This first map of the Bahamas shows our island hopping adventure from 12/19/2007 to 2/29/2008.
livestock. Guess who has the right of way?We paid for extra car insurance and headed out with friends to see the countryside. Our first stop was Luperon. Some of our cruising friends had opted to anchor in the mangroves here. It is a pretty place but the local town use this area for a sewage outlet. Sewage treatment is a problem in this country. We managed to find friends Jim and Roxanne. They took us to the local hot spot, Steve's place. Steve is an ex pat and offers great advice to new arrivals. Watch your stuff is rule #1. Your camera may disappear and you will be given an opportunity to buy it back for a modest sum.
There are no child labor laws here and we thought our waitress was kind of young? She sure was cute.
The goats are the street cleaners in town. It works!
Lots of small houses with large families. Our boat is probably bigger!
Still waiting on the weather to improve we decided to go visit the 27 Waterfalls at Damajaqua. The Waterfalls are a National Park and so you must hike in and up the falls with a guide. It is a good thing the guide is male and very strong. The joy of this trip is jumping and sliding down the falls but you must get up there first. There are no trails to hike up instead the guide pulls and tugs each person up the falls. At first we felt humiliation to see the strain on his face as he pulled our big bodies up and up and up. Is there a big enough tip for someone who hauls you around like a sack of potatoes? Oh well, we got over our humiliation quickly and had alot of fun.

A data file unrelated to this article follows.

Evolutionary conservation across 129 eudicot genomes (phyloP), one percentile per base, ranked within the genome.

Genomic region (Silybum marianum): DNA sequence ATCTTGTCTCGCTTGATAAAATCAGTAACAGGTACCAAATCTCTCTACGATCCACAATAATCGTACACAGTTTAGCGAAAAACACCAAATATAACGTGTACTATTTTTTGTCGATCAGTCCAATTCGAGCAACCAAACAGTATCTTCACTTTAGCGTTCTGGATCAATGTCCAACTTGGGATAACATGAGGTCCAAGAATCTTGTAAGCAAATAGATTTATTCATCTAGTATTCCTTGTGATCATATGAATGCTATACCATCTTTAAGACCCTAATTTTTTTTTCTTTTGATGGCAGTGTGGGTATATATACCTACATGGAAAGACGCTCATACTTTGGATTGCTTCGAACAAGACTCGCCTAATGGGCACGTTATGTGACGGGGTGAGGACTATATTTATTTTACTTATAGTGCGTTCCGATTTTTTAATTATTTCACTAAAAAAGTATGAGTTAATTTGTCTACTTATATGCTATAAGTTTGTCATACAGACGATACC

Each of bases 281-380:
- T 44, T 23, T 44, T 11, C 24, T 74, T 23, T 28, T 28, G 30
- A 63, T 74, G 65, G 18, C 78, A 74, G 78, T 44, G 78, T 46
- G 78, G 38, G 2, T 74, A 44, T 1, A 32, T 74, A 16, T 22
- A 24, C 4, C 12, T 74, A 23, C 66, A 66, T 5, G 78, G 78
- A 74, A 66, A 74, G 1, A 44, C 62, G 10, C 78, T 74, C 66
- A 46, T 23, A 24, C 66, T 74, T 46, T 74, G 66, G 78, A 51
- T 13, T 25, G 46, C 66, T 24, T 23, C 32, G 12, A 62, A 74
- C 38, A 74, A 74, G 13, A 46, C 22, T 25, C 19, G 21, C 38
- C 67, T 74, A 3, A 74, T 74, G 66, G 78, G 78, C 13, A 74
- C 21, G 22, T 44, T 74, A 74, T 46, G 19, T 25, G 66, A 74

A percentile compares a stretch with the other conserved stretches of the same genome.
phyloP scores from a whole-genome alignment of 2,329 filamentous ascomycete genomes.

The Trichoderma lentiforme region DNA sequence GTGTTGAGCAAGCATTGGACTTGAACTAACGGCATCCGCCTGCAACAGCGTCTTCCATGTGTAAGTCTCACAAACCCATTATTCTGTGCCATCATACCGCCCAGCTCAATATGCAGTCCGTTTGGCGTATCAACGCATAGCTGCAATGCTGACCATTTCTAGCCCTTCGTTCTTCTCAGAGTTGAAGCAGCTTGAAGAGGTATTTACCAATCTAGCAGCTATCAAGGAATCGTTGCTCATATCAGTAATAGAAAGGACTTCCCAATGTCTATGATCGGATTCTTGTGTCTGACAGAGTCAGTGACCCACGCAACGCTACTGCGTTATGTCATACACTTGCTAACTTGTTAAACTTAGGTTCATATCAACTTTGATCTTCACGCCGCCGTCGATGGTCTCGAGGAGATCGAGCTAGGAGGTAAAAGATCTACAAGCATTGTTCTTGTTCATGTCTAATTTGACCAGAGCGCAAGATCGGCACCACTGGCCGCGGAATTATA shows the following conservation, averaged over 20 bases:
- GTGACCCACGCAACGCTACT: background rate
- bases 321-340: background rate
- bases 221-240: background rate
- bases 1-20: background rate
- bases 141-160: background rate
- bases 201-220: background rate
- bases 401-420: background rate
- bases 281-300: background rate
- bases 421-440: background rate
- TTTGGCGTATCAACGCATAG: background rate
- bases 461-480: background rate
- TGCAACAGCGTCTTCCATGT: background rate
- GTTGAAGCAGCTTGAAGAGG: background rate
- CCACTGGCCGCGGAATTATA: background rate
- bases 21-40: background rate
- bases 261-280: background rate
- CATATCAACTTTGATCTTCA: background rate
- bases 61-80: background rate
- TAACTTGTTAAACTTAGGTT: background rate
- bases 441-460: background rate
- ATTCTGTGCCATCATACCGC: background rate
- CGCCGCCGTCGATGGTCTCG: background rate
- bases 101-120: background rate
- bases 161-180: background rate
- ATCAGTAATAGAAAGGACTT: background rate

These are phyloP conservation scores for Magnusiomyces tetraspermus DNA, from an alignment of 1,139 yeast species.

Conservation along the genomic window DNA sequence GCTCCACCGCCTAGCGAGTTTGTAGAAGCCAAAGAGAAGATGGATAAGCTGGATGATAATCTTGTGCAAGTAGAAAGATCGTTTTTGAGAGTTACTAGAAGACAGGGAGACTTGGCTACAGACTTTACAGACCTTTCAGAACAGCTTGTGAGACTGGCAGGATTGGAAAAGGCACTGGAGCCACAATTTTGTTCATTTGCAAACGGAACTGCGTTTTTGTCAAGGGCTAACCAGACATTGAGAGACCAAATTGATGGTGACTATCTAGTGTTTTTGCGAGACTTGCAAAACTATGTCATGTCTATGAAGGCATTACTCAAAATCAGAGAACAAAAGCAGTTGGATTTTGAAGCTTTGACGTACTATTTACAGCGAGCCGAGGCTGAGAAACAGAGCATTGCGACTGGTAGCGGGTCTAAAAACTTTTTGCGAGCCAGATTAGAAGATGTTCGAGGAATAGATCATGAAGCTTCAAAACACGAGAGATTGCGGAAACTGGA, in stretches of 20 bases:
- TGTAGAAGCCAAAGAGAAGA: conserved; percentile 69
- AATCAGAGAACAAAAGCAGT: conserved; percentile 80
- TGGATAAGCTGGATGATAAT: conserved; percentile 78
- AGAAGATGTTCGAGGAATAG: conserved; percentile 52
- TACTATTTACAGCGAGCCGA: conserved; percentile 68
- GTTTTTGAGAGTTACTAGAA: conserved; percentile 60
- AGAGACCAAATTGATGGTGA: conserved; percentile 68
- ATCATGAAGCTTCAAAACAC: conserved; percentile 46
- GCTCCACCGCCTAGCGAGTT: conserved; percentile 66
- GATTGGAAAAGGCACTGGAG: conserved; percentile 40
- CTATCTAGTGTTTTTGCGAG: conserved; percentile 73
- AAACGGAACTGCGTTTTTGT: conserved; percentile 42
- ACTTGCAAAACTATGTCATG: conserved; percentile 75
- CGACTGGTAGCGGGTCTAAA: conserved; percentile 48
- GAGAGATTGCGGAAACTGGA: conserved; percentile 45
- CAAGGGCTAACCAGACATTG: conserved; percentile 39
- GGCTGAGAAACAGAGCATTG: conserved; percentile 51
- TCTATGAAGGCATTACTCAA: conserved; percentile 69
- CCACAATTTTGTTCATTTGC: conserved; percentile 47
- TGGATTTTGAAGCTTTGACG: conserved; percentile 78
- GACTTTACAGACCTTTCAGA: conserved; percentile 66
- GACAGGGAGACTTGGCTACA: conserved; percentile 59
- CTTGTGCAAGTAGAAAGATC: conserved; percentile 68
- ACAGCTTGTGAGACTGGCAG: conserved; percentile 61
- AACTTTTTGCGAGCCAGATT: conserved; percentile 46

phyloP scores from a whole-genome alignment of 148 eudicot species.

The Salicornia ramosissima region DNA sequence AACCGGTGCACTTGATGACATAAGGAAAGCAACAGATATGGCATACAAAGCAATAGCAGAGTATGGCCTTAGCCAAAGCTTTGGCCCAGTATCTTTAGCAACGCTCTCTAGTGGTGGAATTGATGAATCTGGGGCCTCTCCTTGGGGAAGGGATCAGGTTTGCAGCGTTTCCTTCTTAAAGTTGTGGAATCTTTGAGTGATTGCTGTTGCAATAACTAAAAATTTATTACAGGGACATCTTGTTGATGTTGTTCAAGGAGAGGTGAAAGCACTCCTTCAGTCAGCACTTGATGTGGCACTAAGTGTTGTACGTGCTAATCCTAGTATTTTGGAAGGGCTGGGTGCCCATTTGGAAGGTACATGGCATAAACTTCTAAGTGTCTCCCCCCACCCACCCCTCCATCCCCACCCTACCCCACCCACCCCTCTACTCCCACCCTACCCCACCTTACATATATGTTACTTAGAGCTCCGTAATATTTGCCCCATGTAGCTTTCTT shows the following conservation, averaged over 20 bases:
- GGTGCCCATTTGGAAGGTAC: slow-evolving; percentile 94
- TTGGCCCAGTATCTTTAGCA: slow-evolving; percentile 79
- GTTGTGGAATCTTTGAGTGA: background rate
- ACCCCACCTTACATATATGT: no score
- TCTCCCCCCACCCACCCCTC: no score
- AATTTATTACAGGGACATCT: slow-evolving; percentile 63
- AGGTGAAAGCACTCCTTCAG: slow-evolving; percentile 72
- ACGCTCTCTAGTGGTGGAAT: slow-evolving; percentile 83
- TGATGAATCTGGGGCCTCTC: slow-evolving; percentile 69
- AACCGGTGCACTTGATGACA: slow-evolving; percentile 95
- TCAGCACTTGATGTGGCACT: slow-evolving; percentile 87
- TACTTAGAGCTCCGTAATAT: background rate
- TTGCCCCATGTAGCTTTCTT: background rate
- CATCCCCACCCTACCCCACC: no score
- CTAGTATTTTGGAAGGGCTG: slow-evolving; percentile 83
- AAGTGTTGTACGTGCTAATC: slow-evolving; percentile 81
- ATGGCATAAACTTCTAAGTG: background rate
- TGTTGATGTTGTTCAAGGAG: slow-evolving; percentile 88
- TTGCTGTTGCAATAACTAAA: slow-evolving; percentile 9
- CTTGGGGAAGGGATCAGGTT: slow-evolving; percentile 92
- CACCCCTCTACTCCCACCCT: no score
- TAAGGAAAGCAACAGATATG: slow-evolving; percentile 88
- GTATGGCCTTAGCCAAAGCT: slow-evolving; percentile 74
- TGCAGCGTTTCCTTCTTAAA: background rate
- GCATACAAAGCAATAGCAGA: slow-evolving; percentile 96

Colorful buildings on narrow streets provide a European feel.
Christopher Columbus in the Parque ColonHandsome soldier guarding the plaza.
We found a great bed and breakfast. The Atarazana Hotel was a great respite from the hustle and bustle on the street.
The museum showcases colonial period objects including a very complete medicinal herbal collection.
Beautiful artwork of local heroes
And then it was time to leave.
There was a great hike to the lighthouse.
Obviously no longer is use. Great view from the top with Fine Line in the background.
We spent Easter Sunday at Puerto Patillas. This is a small beach town that throws big parties. We anchored off the town park where numerous sound systems were cranked to max volume. Salsa and Salsa Rap all day long. The jet skiis and small boats raced up and down the beach. We were very entertained. We continued our motor sail east and found a great marina in Fajardo. Puerto Del Rey Marina claims to be the biggest marina in the Caribbean. With over 1000 slips we believe they are the biggest.
The Fort's architecture is impressive with numerous lookouts and defense positions.
El Yunque rainforest is just 30 minutes from San Juan. The transformation from the crowded city to this lush tropical landscape is a wonderful experience.
Old lookout towers offer a panoramic view.
The hiking was strenous but worth every step. The trails were built from cement and stones.
Our next stop is to visit the Spanish Virgin Islands. They are located within 20 miles of the east coast of Puerto Rico. They are not visited by cruise ships and have not been affected by tourism in the manner of the other Virgin Islands. We also hear lobster season is all year. HMMM, easy decision, let's go.